A: Being high confidence is great. We wish we were! But you are getting at something very interesting and complex, which is how should confident women conduct themselves in the work place. We know from several studies that women who act just like men professionally get penalised – they are seen as unfeminine and unlikeable. And, by the way, that is the reaction of women as well as men. So the art of confidence is how to be confident, how to believe in your abilities and take step up to your full capability, while not behaving like, well, a bit of a jerk. You don’t have to talk loudest and longest, always jump in first, be aggressive. Women are great conciliators, we’re good at listening and bring other people along – keep those qualities but still make your voice heard. As Christine Lagarde, the first female head of the International Monetary Fund, told us, it’s about being authentic.
We wonder if Hillary Clinton has been secretly reading The Confidence Code! At an event at the Clinton Foundation on Thursday the now grandmother-to-be and possibly Presidential candidate-to-be, said women are getting held back because we are trying to be too perfect. She is right.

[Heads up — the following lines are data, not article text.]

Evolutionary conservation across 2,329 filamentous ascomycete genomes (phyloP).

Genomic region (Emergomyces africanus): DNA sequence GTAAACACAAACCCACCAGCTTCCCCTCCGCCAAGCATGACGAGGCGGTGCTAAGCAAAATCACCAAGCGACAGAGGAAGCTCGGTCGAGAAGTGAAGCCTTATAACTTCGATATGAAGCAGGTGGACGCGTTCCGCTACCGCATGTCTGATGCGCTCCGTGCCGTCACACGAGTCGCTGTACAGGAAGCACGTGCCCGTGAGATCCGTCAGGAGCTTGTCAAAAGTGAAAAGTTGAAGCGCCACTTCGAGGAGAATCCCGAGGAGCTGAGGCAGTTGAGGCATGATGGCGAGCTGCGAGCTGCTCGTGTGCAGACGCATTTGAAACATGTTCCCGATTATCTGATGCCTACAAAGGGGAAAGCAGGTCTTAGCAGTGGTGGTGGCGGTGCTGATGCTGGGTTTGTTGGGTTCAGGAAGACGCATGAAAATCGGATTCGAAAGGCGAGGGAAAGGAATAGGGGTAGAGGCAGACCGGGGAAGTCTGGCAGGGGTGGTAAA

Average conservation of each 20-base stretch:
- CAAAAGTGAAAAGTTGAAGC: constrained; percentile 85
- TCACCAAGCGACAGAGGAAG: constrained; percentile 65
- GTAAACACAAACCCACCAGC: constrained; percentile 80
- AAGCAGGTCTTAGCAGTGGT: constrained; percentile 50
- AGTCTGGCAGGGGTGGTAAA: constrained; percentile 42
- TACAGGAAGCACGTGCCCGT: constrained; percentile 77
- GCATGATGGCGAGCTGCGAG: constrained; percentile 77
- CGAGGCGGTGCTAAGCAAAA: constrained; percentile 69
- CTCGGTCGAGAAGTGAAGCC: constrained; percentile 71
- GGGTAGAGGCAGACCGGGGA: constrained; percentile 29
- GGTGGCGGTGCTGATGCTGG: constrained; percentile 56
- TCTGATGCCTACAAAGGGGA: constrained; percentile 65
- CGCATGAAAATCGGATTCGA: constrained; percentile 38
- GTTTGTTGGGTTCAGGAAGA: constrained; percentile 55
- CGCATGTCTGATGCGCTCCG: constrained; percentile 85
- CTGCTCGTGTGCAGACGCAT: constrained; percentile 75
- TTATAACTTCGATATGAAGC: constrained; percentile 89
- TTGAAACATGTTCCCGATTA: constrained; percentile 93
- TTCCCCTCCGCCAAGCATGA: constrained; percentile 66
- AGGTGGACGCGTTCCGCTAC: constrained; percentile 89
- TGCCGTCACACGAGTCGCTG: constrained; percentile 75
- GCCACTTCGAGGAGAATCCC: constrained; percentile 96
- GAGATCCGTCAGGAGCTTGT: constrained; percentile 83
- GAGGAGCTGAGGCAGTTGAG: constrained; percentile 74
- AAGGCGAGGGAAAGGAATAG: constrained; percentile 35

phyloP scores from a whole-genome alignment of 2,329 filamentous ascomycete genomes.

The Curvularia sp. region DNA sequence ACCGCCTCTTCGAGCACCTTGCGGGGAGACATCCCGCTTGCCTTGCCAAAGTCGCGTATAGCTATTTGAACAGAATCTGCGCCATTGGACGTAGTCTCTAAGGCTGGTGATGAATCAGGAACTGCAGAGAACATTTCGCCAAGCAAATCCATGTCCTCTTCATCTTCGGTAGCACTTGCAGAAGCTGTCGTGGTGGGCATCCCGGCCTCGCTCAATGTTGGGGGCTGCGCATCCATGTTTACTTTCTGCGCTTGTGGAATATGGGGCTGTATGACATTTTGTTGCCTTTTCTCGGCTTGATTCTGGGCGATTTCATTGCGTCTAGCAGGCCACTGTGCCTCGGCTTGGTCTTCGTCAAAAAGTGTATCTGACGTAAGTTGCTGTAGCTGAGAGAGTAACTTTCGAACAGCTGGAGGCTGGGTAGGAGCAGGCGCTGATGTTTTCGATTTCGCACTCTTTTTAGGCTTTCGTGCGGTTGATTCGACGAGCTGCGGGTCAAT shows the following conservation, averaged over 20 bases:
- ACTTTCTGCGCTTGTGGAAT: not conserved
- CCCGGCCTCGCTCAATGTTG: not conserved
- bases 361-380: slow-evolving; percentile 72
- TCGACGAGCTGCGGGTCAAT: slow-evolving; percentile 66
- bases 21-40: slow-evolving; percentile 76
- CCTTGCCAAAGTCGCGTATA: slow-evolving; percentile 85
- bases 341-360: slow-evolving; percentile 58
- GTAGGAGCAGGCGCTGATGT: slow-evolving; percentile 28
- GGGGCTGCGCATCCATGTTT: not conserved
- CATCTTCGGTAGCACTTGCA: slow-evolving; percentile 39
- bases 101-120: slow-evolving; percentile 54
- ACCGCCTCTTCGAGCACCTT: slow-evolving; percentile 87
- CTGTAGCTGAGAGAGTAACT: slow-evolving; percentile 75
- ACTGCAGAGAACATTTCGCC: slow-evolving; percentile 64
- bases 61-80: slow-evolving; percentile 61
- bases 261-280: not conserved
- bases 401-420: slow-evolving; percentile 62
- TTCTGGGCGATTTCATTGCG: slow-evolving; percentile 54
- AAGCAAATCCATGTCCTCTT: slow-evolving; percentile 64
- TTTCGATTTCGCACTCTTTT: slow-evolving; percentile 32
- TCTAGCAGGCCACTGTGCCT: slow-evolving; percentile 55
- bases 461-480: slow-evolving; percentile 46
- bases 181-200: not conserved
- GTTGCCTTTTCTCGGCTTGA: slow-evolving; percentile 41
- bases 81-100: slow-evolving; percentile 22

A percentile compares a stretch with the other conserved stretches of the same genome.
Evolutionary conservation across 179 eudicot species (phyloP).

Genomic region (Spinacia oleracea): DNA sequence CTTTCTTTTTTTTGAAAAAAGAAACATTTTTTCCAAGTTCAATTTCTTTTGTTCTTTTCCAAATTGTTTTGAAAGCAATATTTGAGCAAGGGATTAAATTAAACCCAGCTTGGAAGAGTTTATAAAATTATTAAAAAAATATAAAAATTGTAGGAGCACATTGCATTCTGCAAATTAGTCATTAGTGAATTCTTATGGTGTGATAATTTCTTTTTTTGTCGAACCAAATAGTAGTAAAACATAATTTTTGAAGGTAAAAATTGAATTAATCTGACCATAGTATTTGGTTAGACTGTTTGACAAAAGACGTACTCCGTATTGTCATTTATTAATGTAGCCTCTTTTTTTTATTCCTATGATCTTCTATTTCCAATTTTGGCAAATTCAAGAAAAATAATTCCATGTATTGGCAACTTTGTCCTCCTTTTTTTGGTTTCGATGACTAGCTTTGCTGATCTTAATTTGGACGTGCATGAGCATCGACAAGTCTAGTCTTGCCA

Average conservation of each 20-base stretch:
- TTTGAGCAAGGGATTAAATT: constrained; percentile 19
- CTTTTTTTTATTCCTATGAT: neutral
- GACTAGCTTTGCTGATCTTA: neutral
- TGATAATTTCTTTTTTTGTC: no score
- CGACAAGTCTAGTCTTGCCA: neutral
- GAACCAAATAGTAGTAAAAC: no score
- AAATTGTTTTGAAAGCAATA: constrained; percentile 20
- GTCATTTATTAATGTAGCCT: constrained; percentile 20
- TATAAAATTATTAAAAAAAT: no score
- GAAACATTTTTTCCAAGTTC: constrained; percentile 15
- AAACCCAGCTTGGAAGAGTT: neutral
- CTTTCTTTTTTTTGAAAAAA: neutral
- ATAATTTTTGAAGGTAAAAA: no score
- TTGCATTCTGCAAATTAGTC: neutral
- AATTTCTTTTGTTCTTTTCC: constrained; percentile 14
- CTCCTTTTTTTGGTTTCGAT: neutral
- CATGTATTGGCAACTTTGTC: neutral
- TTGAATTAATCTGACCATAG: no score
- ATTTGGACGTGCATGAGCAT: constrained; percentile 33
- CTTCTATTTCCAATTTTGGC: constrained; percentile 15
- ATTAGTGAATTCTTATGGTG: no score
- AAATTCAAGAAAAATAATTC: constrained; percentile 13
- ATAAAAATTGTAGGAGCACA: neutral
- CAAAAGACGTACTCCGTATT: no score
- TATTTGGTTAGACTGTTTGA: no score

“Too many young women get stopped by the perfectionist gene. You think you have to be perfect instead of good enough,” Clinton said. “And believe me, there are so many young woman that artificially stop themselves from progressing because they’re not perfect. And I have rarely met a young man who doesn’t think he is already, if not perfect, darn close to it. So why do we impose these types of burdens on ourselves?”
Mrs Clinton is getting at one of the biggest drivers of the confidence gap between men and women. This is why, according to research at Hewlett Packard, women apply for promotions if they have 100% of the job’s requirements, whereas men are happy to go for that step up if they have only 60% of the skills required. They just assume they can learn the other 40% on the job.
Women are more prone to perfectionism than men and it kills our confidence. As professionals, as mothers, as students, even in our yoga class, we want to get everything perfectly right. But think about it for a moment, perfect is an impossible standard, you can never get there, and if you keep trying you will never be fully confident.
Thank you Mrs Clinton for pointing this out.